9. calling him fragile because he had mental health issues is pretty poor form and does naught but perpetuate the kind of bullish attitudes you take aim at in this video. fact is he was carrying more than most players and probably did that with an inner strength others would lack.

  10. Weakness in football is a taboo. But mental health problems should never been defined as a “weakness”, and it’s good to see the game coming around to that viewpoint (albeit slowly) Great video.

  11. People within football still don't want to talk about mental health, but I'm happy small steps are being made to combat that.

  12. Between 1960-1964, Leicester won the league cup, lost in the FA Cup final twice, and came in the top 6 three times. Reckon you could do a video about that side?

  13. Nice vid, had always wondered what went on with that transfer. That said, your pronunciation of Ray Houghton's surname is abysmal. I wouldn't mind but he's still a pundit and co-commentator on a regular basis

  14. Please do a video on Scarborough FCs demise, former football league club that were relegated in 1999 and went out of existence in 2007

  15. Do one on Fabio Paim. He is the same age as Cristiano Ronaldo, and at the time, when Ronaldo started playing with only 17 years in the sporting team, he said the famous words: "If you think I'm good, wait until you see Fabio play".
    Nowadays Fabio is in jail. I think it would make a great video

  16. I think a video detailing oxford financial unravel would be of interest.
    Maxwell was hailed as a saviour but built up debt, kassam came in and stole the stadium. He doesn't own oxford anymore but still owns the (unfinished) stadium that they play on

  17. Joey who sorry? Beecham?
    Don who?
    So many errors every time I watch one of these vids! 37 seconds in, can't watch any more. Dislike

  18. I fucking adore these short stories. Incredibly informative on players/eras/teams of yore. Perfectly digestible, wonderfully narrated. Simply top tier content.

  19. As a West Ham fan I can certainly remember this saga and he was given a lot of stick but this video certainly puts all that into perspective, wish him all the best.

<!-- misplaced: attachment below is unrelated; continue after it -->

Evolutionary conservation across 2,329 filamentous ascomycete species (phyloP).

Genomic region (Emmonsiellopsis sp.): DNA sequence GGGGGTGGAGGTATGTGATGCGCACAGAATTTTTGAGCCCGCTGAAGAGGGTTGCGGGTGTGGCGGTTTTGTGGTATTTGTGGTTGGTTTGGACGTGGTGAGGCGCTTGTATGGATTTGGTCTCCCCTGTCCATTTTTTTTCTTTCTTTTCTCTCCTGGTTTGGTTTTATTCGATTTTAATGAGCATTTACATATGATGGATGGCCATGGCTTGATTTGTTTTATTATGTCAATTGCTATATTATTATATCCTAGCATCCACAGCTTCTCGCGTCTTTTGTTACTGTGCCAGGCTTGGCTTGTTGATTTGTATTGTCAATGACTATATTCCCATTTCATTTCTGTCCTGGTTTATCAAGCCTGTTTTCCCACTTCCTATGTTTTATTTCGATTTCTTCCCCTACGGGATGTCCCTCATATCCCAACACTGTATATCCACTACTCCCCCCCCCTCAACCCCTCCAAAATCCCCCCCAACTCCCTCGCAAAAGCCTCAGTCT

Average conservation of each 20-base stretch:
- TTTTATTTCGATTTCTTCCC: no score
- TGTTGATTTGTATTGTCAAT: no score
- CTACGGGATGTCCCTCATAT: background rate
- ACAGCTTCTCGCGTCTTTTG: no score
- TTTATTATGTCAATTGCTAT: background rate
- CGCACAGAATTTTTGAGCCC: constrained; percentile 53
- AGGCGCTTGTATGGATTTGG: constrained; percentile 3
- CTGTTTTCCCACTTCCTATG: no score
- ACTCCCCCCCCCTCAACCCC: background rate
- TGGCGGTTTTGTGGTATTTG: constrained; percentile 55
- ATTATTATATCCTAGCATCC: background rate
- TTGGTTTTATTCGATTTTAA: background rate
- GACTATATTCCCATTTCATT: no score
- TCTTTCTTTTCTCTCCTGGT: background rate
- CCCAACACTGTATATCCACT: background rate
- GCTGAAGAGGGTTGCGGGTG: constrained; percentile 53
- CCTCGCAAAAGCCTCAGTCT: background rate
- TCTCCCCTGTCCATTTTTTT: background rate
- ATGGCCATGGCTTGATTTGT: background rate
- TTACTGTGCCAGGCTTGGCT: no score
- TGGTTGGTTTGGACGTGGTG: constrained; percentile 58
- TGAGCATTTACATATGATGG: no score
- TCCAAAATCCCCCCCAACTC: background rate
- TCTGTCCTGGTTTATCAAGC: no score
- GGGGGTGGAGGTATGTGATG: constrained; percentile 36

20. I had never heard of em, and I have to apologies to you, TIFO people. I thought you were destroying this man's name. As it is a quite common French speaker surname and is pronounced BO-SHAMH. I would not have commented demandind a change or anything. But I am very happy to apologies for doubting you all.

  21. Just goes to show how far we've come in terms of mental health awareness. I'm sure I speak for most people when I say that I involuntarily winced at the mention of Billy bonds' comments towards Beauchamp.

    Horrible thing to happen to a gifted player but it serves as somewhat of a milestone in the present day

  22. Currently sitting top of the TIFO Match Pint league after a ridiculous run of good luck this game week. Anybody else playing along? How we all doing?

  23. 58 days? What about David Unsworth who signed for Aston Villa from Everton, lasted 30 something days then went back to Everton? In 2002 if I’m not mistaken!

  24. Really happy to see you've shared his story. He was a talent who has been smeared because of those days at West Ham. He still occasionally comes to watch the club and has been a guest of honour on multiple occasions, each time getting the round of applause he truly deserves from the Oxford faithful. Hero.

  25. remember him from champ manager. never knew this story. quite sad really. someone who really loved his hometown and club. fair play

  26. Damn I remember Joey Beauchamp. He just seemed like a guy who loved to play football and didn't care about the fame etc.

  27. Beauchamp lived my dream career. Promising youngster at your boyhood club, leaves to gain the club money, leaves West Ham which means they wasted money, goes to and leaves his clubs rival meaning they wasted money too, ends up back at his boyhood club

  28. I know u will never see this but plz do a video on Enfield town. They should be a massive club in the championship or higher. Very rich history